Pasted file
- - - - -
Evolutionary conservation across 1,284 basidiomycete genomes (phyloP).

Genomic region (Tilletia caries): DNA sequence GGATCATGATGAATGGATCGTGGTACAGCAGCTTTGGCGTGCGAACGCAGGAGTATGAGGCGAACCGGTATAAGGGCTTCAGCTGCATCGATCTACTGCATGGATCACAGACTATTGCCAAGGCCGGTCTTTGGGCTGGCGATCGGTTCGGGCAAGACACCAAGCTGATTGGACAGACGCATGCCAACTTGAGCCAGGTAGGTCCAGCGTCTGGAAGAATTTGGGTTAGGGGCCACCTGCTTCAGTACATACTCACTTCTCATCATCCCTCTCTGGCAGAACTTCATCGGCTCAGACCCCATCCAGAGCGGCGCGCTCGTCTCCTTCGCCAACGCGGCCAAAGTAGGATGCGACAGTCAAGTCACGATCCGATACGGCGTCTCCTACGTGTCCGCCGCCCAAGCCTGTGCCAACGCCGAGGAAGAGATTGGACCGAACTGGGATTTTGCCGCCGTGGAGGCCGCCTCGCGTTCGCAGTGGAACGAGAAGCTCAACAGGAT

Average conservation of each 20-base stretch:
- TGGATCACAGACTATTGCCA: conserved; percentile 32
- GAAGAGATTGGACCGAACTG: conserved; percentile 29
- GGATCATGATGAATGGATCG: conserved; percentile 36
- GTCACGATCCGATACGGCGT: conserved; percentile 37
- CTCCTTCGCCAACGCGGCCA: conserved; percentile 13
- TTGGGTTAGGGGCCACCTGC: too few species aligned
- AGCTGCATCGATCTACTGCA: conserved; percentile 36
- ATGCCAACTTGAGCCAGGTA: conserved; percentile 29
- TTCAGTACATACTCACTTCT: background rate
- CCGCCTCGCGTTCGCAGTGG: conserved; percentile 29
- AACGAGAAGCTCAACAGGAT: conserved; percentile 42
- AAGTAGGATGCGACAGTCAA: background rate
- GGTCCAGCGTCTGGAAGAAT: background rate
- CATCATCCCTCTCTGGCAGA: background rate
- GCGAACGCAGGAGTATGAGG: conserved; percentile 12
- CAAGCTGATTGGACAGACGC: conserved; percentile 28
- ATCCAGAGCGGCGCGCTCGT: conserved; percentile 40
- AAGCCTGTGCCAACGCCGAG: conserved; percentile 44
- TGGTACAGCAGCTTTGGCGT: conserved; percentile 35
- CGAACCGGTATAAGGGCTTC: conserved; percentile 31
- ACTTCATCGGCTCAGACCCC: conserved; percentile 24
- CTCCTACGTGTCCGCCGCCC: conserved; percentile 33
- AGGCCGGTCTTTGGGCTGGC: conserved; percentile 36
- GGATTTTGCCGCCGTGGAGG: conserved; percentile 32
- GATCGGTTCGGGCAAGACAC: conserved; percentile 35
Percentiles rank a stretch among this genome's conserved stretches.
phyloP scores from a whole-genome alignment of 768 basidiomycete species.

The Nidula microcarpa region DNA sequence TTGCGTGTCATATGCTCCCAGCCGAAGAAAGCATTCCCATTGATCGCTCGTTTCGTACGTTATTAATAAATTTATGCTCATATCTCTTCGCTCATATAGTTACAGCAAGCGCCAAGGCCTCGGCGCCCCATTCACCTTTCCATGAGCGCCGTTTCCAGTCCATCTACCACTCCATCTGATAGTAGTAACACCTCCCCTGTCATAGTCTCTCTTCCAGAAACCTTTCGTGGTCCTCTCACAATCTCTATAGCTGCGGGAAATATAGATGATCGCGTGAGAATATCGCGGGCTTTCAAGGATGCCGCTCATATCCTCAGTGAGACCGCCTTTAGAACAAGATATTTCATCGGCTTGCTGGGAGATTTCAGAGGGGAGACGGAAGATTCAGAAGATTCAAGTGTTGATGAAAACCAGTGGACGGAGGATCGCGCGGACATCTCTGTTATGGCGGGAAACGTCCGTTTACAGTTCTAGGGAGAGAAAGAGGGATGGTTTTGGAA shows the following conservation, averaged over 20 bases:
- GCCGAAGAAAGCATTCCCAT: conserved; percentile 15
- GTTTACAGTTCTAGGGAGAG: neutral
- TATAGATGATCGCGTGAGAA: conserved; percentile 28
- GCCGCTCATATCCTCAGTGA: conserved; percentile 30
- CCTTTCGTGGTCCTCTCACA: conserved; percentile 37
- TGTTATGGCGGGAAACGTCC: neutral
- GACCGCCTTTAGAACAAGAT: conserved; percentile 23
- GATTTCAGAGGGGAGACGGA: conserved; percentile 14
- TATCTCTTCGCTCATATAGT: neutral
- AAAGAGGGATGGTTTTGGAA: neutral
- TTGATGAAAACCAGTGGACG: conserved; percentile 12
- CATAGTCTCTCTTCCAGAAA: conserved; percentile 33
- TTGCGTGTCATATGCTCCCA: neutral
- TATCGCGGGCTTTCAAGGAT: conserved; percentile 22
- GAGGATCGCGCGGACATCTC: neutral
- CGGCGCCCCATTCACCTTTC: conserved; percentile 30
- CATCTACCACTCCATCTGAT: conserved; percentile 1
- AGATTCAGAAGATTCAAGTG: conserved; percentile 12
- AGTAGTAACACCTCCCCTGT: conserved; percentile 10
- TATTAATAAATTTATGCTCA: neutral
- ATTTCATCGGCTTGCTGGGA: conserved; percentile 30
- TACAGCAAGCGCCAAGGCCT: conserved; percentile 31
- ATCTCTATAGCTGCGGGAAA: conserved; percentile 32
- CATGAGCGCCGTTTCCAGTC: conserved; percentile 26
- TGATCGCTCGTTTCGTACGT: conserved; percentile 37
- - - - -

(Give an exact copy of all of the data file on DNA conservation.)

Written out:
Evolutionary conservation across 1,284 basidiomycete genomes (phyloP).

Genomic region (Tilletia caries): DNA sequence GGATCATGATGAATGGATCGTGGTACAGCAGCTTTGGCGTGCGAACGCAGGAGTATGAGGCGAACCGGTATAAGGGCTTCAGCTGCATCGATCTACTGCATGGATCACAGACTATTGCCAAGGCCGGTCTTTGGGCTGGCGATCGGTTCGGGCAAGACACCAAGCTGATTGGACAGACGCATGCCAACTTGAGCCAGGTAGGTCCAGCGTCTGGAAGAATTTGGGTTAGGGGCCACCTGCTTCAGTACATACTCACTTCTCATCATCCCTCTCTGGCAGAACTTCATCGGCTCAGACCCCATCCAGAGCGGCGCGCTCGTCTCCTTCGCCAACGCGGCCAAAGTAGGATGCGACAGTCAAGTCACGATCCGATACGGCGTCTCCTACGTGTCCGCCGCCCAAGCCTGTGCCAACGCCGAGGAAGAGATTGGACCGAACTGGGATTTTGCCGCCGTGGAGGCCGCCTCGCGTTCGCAGTGGAACGAGAAGCTCAACAGGAT

Average conservation of each 20-base stretch:
- TGGATCACAGACTATTGCCA: conserved; percentile 32
- GAAGAGATTGGACCGAACTG: conserved; percentile 29
- GGATCATGATGAATGGATCG: conserved; percentile 36
- GTCACGATCCGATACGGCGT: conserved; percentile 37
- CTCCTTCGCCAACGCGGCCA: conserved; percentile 13
- TTGGGTTAGGGGCCACCTGC: too few species aligned
- AGCTGCATCGATCTACTGCA: conserved; percentile 36
- ATGCCAACTTGAGCCAGGTA: conserved; percentile 29
- TTCAGTACATACTCACTTCT: background rate
- CCGCCTCGCGTTCGCAGTGG: conserved; percentile 29
- AACGAGAAGCTCAACAGGAT: conserved; percentile 42
- AAGTAGGATGCGACAGTCAA: background rate
- GGTCCAGCGTCTGGAAGAAT: background rate
- CATCATCCCTCTCTGGCAGA: background rate
- GCGAACGCAGGAGTATGAGG: conserved; percentile 12
- CAAGCTGATTGGACAGACGC: conserved; percentile 28
- ATCCAGAGCGGCGCGCTCGT: conserved; percentile 40
- AAGCCTGTGCCAACGCCGAG: conserved; percentile 44
- TGGTACAGCAGCTTTGGCGT: conserved; percentile 35
- CGAACCGGTATAAGGGCTTC: conserved; percentile 31
- ACTTCATCGGCTCAGACCCC: conserved; percentile 24
- CTCCTACGTGTCCGCCGCCC: conserved; percentile 33
- AGGCCGGTCTTTGGGCTGGC: conserved; percentile 36
- GGATTTTGCCGCCGTGGAGG: conserved; percentile 32
- GATCGGTTCGGGCAAGACAC: conserved; percentile 35
Percentiles rank a stretch among this genome's conserved stretches.
phyloP scores from a whole-genome alignment of 768 basidiomycete species.

The Nidula microcarpa region DNA sequence TTGCGTGTCATATGCTCCCAGCCGAAGAAAGCATTCCCATTGATCGCTCGTTTCGTACGTTATTAATAAATTTATGCTCATATCTCTTCGCTCATATAGTTACAGCAAGCGCCAAGGCCTCGGCGCCCCATTCACCTTTCCATGAGCGCCGTTTCCAGTCCATCTACCACTCCATCTGATAGTAGTAACACCTCCCCTGTCATAGTCTCTCTTCCAGAAACCTTTCGTGGTCCTCTCACAATCTCTATAGCTGCGGGAAATATAGATGATCGCGTGAGAATATCGCGGGCTTTCAAGGATGCCGCTCATATCCTCAGTGAGACCGCCTTTAGAACAAGATATTTCATCGGCTTGCTGGGAGATTTCAGAGGGGAGACGGAAGATTCAGAAGATTCAAGTGTTGATGAAAACCAGTGGACGGAGGATCGCGCGGACATCTCTGTTATGGCGGGAAACGTCCGTTTACAGTTCTAGGGAGAGAAAGAGGGATGGTTTTGGAA shows the following conservation, averaged over 20 bases:
- GCCGAAGAAAGCATTCCCAT: conserved; percentile 15
- GTTTACAGTTCTAGGGAGAG: neutral
- TATAGATGATCGCGTGAGAA: conserved; percentile 28
- GCCGCTCATATCCTCAGTGA: conserved; percentile 30
- CCTTTCGTGGTCCTCTCACA: conserved; percentile 37
- TGTTATGGCGGGAAACGTCC: neutral
- GACCGCCTTTAGAACAAGAT: conserved; percentile 23
- GATTTCAGAGGGGAGACGGA: conserved; percentile 14
- TATCTCTTCGCTCATATAGT: neutral
- AAAGAGGGATGGTTTTGGAA: neutral
- TTGATGAAAACCAGTGGACG: conserved; percentile 12
- CATAGTCTCTCTTCCAGAAA: conserved; percentile 33
- TTGCGTGTCATATGCTCCCA: neutral
- TATCGCGGGCTTTCAAGGAT: conserved; percentile 22
- GAGGATCGCGCGGACATCTC: neutral
- CGGCGCCCCATTCACCTTTC: conserved; percentile 30
- CATCTACCACTCCATCTGAT: conserved; percentile 1
- AGATTCAGAAGATTCAAGTG: conserved; percentile 12
- AGTAGTAACACCTCCCCTGT: conserved; percentile 10
- TATTAATAAATTTATGCTCA: neutral
- ATTTCATCGGCTTGCTGGGA: conserved; percentile 30
- TACAGCAAGCGCCAAGGCCT: conserved; percentile 31
- ATCTCTATAGCTGCGGGAAA: conserved; percentile 32
- CATGAGCGCCGTTTCCAGTC: conserved; percentile 26
- TGATCGCTCGTTTCGTACGT: conserved; percentile 37